How Do I Choose the Best Thanksgiving Appetizer?

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  • Written By: Lauren Romano
  • Edited By: Heather Bailey
  • Last Modified Date: 21 November 2019
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Choosing a Thanksgiving appetizer is all about finding easy-to-make foods that please guests. The most important step is determining if any guests have dietary restrictions. If kids want to help with preparation, pick a recipe that's simple enough for them to put together. The amount of time each recipe takes to make is also a factor. Before settling on an appetizer, compare it to the others that are going to be served. Calculate the cost of the ingredients to ensure the final price is within budget.

The dietary restrictions of guests is the most important factor when choosing a Thanksgiving appetizer. For example, a guest might be a vegetarian or vegan or might have a severe allergy to nuts or seafood, so it's best to make an appetizer that all the guests are able to eat. Attach a notecard that states the ingredients in the dish to avoid any problems.

Many kids are anxious to get into the kitchen and whip up a dish, so choose a recipe for a Thanksgiving appetizer that a child is able to easily make. Some kid-friendly recipes include spinach dip, bacon-wrapped asparagus, and a tomato, basil, and mozzarella plate. The child will likely need supervision, but the recipes are basic enough to be completed quickly.


The amount of time each Thanksgiving appetizer takes to make is also a factor. Those who aren't going to have time to put something together the day of should consider recipes that can be made a day or two before, such as cheese sticks, cranberry salsa, or hummus. Some recipes that don't involve a lot of time but need to be made the same day include glazed cocktail meatballs, bruschetta with toasted French bread, and stuffed celery sticks.

Before settling on a Thanksgiving appetizer, compare it to the others that are already going to be there. Having a good variety is essential, so out of five appetizers, there shouldn't be four dips, three cheese-based recipes, or only meat options. There should be a balance among different types, such as having half of the appetizers include meat and the other half not.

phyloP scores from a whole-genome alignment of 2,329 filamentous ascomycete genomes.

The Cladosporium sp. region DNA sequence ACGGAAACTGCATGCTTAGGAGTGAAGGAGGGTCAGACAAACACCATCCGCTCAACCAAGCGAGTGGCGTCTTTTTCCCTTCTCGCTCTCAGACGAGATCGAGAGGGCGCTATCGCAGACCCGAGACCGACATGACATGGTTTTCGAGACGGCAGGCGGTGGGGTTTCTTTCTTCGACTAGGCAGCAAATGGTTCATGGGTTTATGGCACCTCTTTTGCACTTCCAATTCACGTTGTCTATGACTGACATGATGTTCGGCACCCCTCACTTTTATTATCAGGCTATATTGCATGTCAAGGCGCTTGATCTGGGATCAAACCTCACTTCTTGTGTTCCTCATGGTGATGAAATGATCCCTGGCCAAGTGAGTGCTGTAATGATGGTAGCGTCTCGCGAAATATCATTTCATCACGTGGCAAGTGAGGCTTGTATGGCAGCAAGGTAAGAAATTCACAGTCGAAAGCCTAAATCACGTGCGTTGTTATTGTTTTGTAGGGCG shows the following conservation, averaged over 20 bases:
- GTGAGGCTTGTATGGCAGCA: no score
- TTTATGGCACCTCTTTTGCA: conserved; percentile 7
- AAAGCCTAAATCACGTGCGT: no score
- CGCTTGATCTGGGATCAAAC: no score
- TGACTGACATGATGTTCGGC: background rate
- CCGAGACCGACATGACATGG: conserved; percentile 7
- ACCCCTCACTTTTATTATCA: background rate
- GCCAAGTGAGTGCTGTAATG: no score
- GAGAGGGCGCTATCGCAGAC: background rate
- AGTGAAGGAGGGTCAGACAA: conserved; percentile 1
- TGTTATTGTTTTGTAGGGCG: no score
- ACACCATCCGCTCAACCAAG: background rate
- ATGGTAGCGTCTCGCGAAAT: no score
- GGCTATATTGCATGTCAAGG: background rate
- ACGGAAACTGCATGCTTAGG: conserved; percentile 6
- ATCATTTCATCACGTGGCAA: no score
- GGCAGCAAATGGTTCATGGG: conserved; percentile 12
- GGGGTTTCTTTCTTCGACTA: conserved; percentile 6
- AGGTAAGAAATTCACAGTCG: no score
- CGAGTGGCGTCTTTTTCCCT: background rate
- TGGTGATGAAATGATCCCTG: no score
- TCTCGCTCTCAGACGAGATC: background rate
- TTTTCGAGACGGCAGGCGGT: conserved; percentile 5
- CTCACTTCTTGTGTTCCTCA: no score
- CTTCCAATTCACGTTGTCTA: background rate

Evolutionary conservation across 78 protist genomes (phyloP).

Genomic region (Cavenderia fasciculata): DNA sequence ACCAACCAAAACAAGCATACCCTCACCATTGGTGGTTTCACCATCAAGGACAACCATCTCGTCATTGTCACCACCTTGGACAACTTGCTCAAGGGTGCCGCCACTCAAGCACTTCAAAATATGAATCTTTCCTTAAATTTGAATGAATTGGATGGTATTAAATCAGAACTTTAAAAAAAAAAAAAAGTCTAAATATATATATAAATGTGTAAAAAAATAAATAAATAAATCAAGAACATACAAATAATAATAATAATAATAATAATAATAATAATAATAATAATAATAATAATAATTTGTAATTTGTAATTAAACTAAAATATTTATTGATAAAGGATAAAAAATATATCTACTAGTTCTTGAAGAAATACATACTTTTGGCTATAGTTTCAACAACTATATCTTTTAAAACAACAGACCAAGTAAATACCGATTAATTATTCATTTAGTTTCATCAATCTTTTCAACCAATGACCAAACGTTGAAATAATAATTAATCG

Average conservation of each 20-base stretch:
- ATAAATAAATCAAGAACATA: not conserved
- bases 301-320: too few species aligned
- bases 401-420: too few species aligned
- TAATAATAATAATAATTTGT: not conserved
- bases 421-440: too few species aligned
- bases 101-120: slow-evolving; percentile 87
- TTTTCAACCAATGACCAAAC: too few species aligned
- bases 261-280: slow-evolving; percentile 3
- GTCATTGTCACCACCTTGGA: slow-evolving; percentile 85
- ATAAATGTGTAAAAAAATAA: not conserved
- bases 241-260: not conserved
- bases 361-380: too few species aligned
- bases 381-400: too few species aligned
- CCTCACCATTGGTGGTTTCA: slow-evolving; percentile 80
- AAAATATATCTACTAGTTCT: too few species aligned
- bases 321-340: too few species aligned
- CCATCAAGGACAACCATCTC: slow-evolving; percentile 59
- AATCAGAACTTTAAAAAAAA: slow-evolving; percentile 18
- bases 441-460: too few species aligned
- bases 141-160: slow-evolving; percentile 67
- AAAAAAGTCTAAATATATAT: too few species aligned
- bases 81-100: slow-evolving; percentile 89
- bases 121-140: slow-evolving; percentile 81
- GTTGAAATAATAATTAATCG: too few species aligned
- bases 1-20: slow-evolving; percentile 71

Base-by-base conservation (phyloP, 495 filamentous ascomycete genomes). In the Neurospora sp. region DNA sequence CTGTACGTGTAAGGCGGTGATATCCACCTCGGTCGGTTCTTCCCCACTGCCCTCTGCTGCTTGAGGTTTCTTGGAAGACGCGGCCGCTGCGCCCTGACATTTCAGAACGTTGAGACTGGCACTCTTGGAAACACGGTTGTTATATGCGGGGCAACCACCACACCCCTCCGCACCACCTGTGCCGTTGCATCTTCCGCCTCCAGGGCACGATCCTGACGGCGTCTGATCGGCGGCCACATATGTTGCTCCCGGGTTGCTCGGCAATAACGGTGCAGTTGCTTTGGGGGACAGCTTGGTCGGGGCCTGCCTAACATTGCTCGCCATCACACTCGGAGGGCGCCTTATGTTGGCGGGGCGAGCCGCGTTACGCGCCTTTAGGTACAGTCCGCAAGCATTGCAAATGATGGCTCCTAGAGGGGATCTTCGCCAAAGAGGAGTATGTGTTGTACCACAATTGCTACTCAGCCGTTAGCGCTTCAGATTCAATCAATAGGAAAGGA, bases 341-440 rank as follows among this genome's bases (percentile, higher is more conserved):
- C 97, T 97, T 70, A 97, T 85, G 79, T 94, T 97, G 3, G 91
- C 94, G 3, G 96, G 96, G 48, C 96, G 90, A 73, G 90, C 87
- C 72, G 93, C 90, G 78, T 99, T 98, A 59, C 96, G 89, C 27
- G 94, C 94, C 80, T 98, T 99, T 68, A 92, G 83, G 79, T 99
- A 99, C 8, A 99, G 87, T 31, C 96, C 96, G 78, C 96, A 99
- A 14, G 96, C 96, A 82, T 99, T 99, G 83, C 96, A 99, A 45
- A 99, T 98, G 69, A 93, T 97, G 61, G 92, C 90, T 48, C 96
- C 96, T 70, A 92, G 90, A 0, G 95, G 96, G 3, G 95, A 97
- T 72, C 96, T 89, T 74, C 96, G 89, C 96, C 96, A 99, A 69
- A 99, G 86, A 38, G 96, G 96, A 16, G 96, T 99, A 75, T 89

Price is also going to be a big factor. Although most appetizers are budget-friendly, some can cost quite a bit more to make than others. Crab puffs, caviar with blinis, and baked oysters are going to be more expensive to make than deviled eggs, cheese balls, or stuffed mushrooms. Calculate the price of each ingredient for each recipe to come up with an option that's within budget.


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Post 4

My good friend makes some fried green beans that are so good, it is tempting to eat them all. She serves these as Thanksgiving appetizers, and they disappear rather quickly.

She coats them in olive oil and rolls them in corn meal. Then, she fries them in an oiled skillet. That's all there is to it.

They turn out crunchy yet wholesome. Olive oil is good for you, and so are green beans. At least people are not in danger healthwise by consuming too many of these.

Guests often ask her for more, but she only makes one batch. After all, they are an appetizer and not one of the main courses.

Post 3

I like to test out my Thanksgiving appetizers on coworkers a couple of weeks before the big day. If they love what I have brought to work as a refreshment, then I assume that my guests will love it, also.

My biggest hit to date has been my chocolate chip pumpkin pie bars. This sounds like a heavy dessert, but if you cut them small enough, they can serve as yummy, nutritious appetizers.

I use a can of pumpkin, some applesauce, allspice, cloves, cinnamon, nutmeg, chocolate chips, and flour to make these somewhat spongy appetizers. I sprinkle them with powdered sugar and cut them in two inch squares. That way, people are not as likely to eat too much and fill up.

Post 2

@StarJo – My mother is the same way! She does allow appetizers, but she makes me remove them about two hours before dinner is scheduled to be served.

I totally understand this, though. Who wouldn't be upset if the dinner they spent hours making got barely touched because everyone was full?

I always make sure that no one who is invited has any allergies or aversions to eating meat before I make my sausage dip. I also serve some candied nuts that I make myself, as long as no one has an allergy.

Post 1

Wow, I didn't know that people even made Thanksgiving appetizers! I suppose since I've only ever eaten with my immediate family during Thanksgiving, I haven't been exposed to the practices of large get-togethers.

Just about every year, I do wish that there were some sort of snack that I could eat while the bird is cooking. Everything smells so good, and it all takes hours to bake. The aroma leaves me with a growling stomach and strong cravings.

I'm going to suggest that we start having appetizers before our dinner. I will be happy to make them, as long as my mother will allow them. She's always concerned about us spoiling our appetites and being unable to eat all the food she has cooked.

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